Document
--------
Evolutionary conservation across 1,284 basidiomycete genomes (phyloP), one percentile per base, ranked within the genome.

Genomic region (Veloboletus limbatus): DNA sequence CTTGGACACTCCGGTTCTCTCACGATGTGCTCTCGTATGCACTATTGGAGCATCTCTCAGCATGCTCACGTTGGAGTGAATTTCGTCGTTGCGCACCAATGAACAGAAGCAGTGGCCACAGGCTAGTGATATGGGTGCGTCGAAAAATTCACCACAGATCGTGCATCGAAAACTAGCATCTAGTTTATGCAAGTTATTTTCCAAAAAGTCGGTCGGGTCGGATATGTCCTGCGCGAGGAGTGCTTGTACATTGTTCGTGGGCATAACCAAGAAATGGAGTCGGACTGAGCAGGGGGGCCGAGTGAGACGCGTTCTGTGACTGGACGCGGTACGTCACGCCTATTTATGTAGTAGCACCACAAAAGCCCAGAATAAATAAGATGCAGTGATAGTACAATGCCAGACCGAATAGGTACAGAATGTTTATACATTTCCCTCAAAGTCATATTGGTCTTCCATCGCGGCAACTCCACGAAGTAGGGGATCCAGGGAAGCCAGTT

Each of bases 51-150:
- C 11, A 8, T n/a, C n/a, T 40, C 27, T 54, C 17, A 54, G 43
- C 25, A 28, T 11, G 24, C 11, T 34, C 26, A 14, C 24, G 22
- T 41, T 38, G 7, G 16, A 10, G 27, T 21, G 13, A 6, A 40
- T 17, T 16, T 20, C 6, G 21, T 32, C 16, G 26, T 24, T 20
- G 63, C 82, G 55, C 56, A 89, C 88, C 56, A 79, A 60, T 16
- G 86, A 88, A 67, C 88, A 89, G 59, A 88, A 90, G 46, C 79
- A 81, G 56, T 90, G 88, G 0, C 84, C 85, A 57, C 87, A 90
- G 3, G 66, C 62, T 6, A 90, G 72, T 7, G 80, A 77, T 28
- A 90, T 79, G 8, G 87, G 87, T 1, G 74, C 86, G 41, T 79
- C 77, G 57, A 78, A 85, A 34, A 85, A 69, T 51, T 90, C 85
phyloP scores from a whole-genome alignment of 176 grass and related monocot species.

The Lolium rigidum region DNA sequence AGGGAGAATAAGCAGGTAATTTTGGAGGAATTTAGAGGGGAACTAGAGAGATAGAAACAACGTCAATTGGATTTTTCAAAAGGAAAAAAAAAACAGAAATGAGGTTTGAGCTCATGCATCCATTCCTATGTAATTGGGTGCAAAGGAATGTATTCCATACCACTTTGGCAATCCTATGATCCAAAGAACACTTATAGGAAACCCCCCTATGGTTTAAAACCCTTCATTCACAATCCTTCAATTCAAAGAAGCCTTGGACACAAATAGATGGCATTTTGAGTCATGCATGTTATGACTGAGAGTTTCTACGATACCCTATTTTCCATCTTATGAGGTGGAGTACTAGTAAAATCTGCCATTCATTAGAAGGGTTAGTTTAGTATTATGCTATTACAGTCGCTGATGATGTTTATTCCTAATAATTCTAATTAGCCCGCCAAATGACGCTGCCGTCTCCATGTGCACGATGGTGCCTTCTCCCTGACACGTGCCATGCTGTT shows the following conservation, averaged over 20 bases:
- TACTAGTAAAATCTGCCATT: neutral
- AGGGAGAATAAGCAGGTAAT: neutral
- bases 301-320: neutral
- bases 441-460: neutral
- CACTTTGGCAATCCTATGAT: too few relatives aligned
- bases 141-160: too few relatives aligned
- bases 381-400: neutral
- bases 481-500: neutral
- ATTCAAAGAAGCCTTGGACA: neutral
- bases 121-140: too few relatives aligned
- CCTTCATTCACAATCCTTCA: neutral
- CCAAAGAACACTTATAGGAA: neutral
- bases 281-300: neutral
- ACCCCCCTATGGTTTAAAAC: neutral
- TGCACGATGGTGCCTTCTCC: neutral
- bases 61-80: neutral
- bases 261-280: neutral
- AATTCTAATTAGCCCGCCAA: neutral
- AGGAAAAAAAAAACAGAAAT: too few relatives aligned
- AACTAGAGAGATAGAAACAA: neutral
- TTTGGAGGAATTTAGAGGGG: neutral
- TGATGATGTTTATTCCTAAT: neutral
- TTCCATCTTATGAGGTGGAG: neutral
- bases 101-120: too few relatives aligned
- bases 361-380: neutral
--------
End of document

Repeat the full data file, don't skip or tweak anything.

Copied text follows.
Evolutionary conservation across 1,284 basidiomycete genomes (phyloP), one percentile per base, ranked within the genome.

Genomic region (Veloboletus limbatus): DNA sequence CTTGGACACTCCGGTTCTCTCACGATGTGCTCTCGTATGCACTATTGGAGCATCTCTCAGCATGCTCACGTTGGAGTGAATTTCGTCGTTGCGCACCAATGAACAGAAGCAGTGGCCACAGGCTAGTGATATGGGTGCGTCGAAAAATTCACCACAGATCGTGCATCGAAAACTAGCATCTAGTTTATGCAAGTTATTTTCCAAAAAGTCGGTCGGGTCGGATATGTCCTGCGCGAGGAGTGCTTGTACATTGTTCGTGGGCATAACCAAGAAATGGAGTCGGACTGAGCAGGGGGGCCGAGTGAGACGCGTTCTGTGACTGGACGCGGTACGTCACGCCTATTTATGTAGTAGCACCACAAAAGCCCAGAATAAATAAGATGCAGTGATAGTACAATGCCAGACCGAATAGGTACAGAATGTTTATACATTTCCCTCAAAGTCATATTGGTCTTCCATCGCGGCAACTCCACGAAGTAGGGGATCCAGGGAAGCCAGTT

Each of bases 51-150:
- C 11, A 8, T n/a, C n/a, T 40, C 27, T 54, C 17, A 54, G 43
- C 25, A 28, T 11, G 24, C 11, T 34, C 26, A 14, C 24, G 22
- T 41, T 38, G 7, G 16, A 10, G 27, T 21, G 13, A 6, A 40
- T 17, T 16, T 20, C 6, G 21, T 32, C 16, G 26, T 24, T 20
- G 63, C 82, G 55, C 56, A 89, C 88, C 56, A 79, A 60, T 16
- G 86, A 88, A 67, C 88, A 89, G 59, A 88, A 90, G 46, C 79
- A 81, G 56, T 90, G 88, G 0, C 84, C 85, A 57, C 87, A 90
- G 3, G 66, C 62, T 6, A 90, G 72, T 7, G 80, A 77, T 28
- A 90, T 79, G 8, G 87, G 87, T 1, G 74, C 86, G 41, T 79
- C 77, G 57, A 78, A 85, A 34, A 85, A 69, T 51, T 90, C 85
phyloP scores from a whole-genome alignment of 176 grass and related monocot species.

The Lolium rigidum region DNA sequence AGGGAGAATAAGCAGGTAATTTTGGAGGAATTTAGAGGGGAACTAGAGAGATAGAAACAACGTCAATTGGATTTTTCAAAAGGAAAAAAAAAACAGAAATGAGGTTTGAGCTCATGCATCCATTCCTATGTAATTGGGTGCAAAGGAATGTATTCCATACCACTTTGGCAATCCTATGATCCAAAGAACACTTATAGGAAACCCCCCTATGGTTTAAAACCCTTCATTCACAATCCTTCAATTCAAAGAAGCCTTGGACACAAATAGATGGCATTTTGAGTCATGCATGTTATGACTGAGAGTTTCTACGATACCCTATTTTCCATCTTATGAGGTGGAGTACTAGTAAAATCTGCCATTCATTAGAAGGGTTAGTTTAGTATTATGCTATTACAGTCGCTGATGATGTTTATTCCTAATAATTCTAATTAGCCCGCCAAATGACGCTGCCGTCTCCATGTGCACGATGGTGCCTTCTCCCTGACACGTGCCATGCTGTT shows the following conservation, averaged over 20 bases:
- TACTAGTAAAATCTGCCATT: neutral
- AGGGAGAATAAGCAGGTAAT: neutral
- bases 301-320: neutral
- bases 441-460: neutral
- CACTTTGGCAATCCTATGAT: too few relatives aligned
- bases 141-160: too few relatives aligned
- bases 381-400: neutral
- bases 481-500: neutral
- ATTCAAAGAAGCCTTGGACA: neutral
- bases 121-140: too few relatives aligned
- CCTTCATTCACAATCCTTCA: neutral
- CCAAAGAACACTTATAGGAA: neutral
- bases 281-300: neutral
- ACCCCCCTATGGTTTAAAAC: neutral
- TGCACGATGGTGCCTTCTCC: neutral
- bases 61-80: neutral
- bases 261-280: neutral
- AATTCTAATTAGCCCGCCAA: neutral
- AGGAAAAAAAAAACAGAAAT: too few relatives aligned
- AACTAGAGAGATAGAAACAA: neutral
- TTTGGAGGAATTTAGAGGGG: neutral
- TGATGATGTTTATTCCTAAT: neutral
- TTCCATCTTATGAGGTGGAG: neutral
- bases 101-120: too few relatives aligned
- bases 361-380: neutral